Some Things Work Better Remotely
It’s natural to focus on what’s missing in remote teaching, but some things do work better remotely.
For example, this week I introduced reflections in my Geometry class. I began by having every student sketch the reflection of a quadrilateral.
I watched every student sketch this in real time and confirmed that they all had a good intuitive understanding of what reflection meant. Then I gave them two triangles and asked them to work together to devise a mathematical strategy for determining if two objects were indeed reflections of each other.
Dashboards, like in Geogebra Classroom and Desmos Activity Builder, have solved the biggest pedagogical problem I’ve faced in remote teaching: They give me access to student thinking. Here I can see that students already have the core ideas of the lesson — congruence and constructing the line of reflection — on their minds.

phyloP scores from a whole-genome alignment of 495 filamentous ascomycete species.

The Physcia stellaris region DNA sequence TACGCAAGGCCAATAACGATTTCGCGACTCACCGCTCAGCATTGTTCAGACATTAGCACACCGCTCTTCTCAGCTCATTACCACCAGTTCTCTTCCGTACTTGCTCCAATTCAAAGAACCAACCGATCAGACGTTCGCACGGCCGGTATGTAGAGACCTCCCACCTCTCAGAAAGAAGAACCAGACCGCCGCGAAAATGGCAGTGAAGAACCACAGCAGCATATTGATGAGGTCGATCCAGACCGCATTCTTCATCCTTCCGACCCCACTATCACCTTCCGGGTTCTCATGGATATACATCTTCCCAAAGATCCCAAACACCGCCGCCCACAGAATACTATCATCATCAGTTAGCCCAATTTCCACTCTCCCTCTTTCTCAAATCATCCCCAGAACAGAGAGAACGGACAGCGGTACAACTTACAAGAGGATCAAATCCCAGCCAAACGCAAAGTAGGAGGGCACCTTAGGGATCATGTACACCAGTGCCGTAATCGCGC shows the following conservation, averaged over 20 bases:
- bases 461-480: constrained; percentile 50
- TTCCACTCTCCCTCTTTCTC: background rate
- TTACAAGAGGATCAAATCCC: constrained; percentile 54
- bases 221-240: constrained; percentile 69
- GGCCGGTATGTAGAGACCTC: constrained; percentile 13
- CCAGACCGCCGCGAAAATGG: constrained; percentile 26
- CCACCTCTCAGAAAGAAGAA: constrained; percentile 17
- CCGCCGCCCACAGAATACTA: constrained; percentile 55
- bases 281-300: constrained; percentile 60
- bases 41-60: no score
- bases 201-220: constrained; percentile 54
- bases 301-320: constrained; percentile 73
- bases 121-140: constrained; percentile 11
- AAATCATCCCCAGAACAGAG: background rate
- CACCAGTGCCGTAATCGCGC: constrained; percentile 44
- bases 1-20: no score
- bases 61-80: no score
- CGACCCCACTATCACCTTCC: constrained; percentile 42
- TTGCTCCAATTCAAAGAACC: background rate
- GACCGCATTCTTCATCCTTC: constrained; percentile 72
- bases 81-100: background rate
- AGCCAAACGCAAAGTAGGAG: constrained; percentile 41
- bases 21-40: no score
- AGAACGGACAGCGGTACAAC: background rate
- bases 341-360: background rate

Usually I’d gain this insight by walking around, looking over a few shoulders, eavesdropping on a few conversations, asking questions. Though it’s not quite the same, dashboards like this give me efficient access to much more individual student thinking. And it’s especially nice, and easy, to just share this screen with the class and show them all that thinking. We can debrief their strategies, honor student creativity and ingenuity, and extract the ideas we need to move forward.
Efficient access to student thinking makes formative assessment easier, too. Here I’ve asked students to sketch an object such that for exactly five points P.
In just a few moments I can see that the class generally gets the idea, publicly praise students 5 and 3 for their degenerate-case thinking, and offer student 4’s response for further consideration.
Like everyone else I’m looking forward to mingling in classrooms and looking over shoulders again. But with a return to schools on the horizon, I’ll also be thinking about what’s worked well in remote teaching, and I’ll try to bring that back with me when I return.